Credentials Display

Gregory Chown, OTD, OTR/L, BHSc(OT), BA, CPAM; Jennifer Innamorato, MSOT, BS, OTR/L; Marlee McNerney, MSOT, BS, OTR/L; Jennifer Petrilla, MSOT, BS, OTR/L; Hillary Prozzillo, MSOT, BS, OTR/L


Background: Sports participation is considered a meaningful occupation for people of all ages. Multiple disciplines use Kinesio Tape® during treatment (Kinesio Taping® Association International, 2013e) for sports-related injuries. While the use of Kinesio Tape® is becoming increasingly popular in sports, there is a lack of evidence supporting its effectiveness. The purpose of this study was to address the following question: Is there a perceived sports performance benefit of using Kinesio Tape® compared to non-kinesiology tape or no tape in healthy collegiate athletes?

Method: This quantitative pilot study used a convenience sampling method. The participants included eighteen healthy men’s and women’s lacrosse players from a division III university. A crossover design was used and consisted of three trials: Kinesio Tape®, non-kinesiology tape, and no tape. Perceived sports performance was measured using an 8-item, study-specific questionnaire.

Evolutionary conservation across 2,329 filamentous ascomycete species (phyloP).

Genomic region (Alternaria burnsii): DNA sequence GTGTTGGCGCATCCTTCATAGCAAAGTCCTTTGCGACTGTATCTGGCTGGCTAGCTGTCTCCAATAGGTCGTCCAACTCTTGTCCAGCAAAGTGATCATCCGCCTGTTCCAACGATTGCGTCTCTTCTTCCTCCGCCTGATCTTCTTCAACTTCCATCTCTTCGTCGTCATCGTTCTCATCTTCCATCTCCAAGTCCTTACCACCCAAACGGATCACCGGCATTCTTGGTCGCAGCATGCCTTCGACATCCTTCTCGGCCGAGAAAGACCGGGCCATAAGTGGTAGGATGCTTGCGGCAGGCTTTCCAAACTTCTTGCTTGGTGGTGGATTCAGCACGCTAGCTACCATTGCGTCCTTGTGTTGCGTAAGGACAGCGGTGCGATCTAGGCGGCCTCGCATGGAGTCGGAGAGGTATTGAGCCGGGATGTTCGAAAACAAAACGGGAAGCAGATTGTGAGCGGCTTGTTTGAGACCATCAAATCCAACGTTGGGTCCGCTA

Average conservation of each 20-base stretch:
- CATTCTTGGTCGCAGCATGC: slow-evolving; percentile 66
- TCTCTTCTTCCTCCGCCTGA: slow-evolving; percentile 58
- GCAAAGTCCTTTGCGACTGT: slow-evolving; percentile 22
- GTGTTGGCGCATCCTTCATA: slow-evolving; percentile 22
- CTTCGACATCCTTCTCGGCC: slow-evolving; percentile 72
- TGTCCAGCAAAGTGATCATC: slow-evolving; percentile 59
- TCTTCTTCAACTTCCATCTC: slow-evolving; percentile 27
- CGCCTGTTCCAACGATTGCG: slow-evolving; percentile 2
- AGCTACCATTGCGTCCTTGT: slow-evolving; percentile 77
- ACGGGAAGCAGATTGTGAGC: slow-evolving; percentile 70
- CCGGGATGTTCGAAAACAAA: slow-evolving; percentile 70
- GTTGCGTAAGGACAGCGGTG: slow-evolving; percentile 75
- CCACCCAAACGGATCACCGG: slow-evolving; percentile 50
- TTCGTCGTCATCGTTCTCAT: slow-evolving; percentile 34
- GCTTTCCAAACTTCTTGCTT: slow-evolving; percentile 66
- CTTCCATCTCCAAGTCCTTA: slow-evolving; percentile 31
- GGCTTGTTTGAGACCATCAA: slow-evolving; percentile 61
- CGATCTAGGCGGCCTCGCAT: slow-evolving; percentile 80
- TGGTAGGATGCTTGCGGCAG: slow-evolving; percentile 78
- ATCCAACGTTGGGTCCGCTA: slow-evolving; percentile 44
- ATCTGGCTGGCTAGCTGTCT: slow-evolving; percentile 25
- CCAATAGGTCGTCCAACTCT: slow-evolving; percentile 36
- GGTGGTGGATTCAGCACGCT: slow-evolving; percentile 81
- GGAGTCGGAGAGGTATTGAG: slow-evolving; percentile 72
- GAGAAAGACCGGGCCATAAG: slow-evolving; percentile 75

Results: The results indicated that there were no significant differences between the Kinesio Tape® and no tape trials. There were statistically significant differences found between the non-kinesiology tape and no tape trials.

Conclusion: While non-kinesiology tape was the only tape that yielded significant differences, the participants perceived their sports performance to be better when wearing either non-kinesiology tape or KT than when wearing no tape, indicating a possible placebo effect.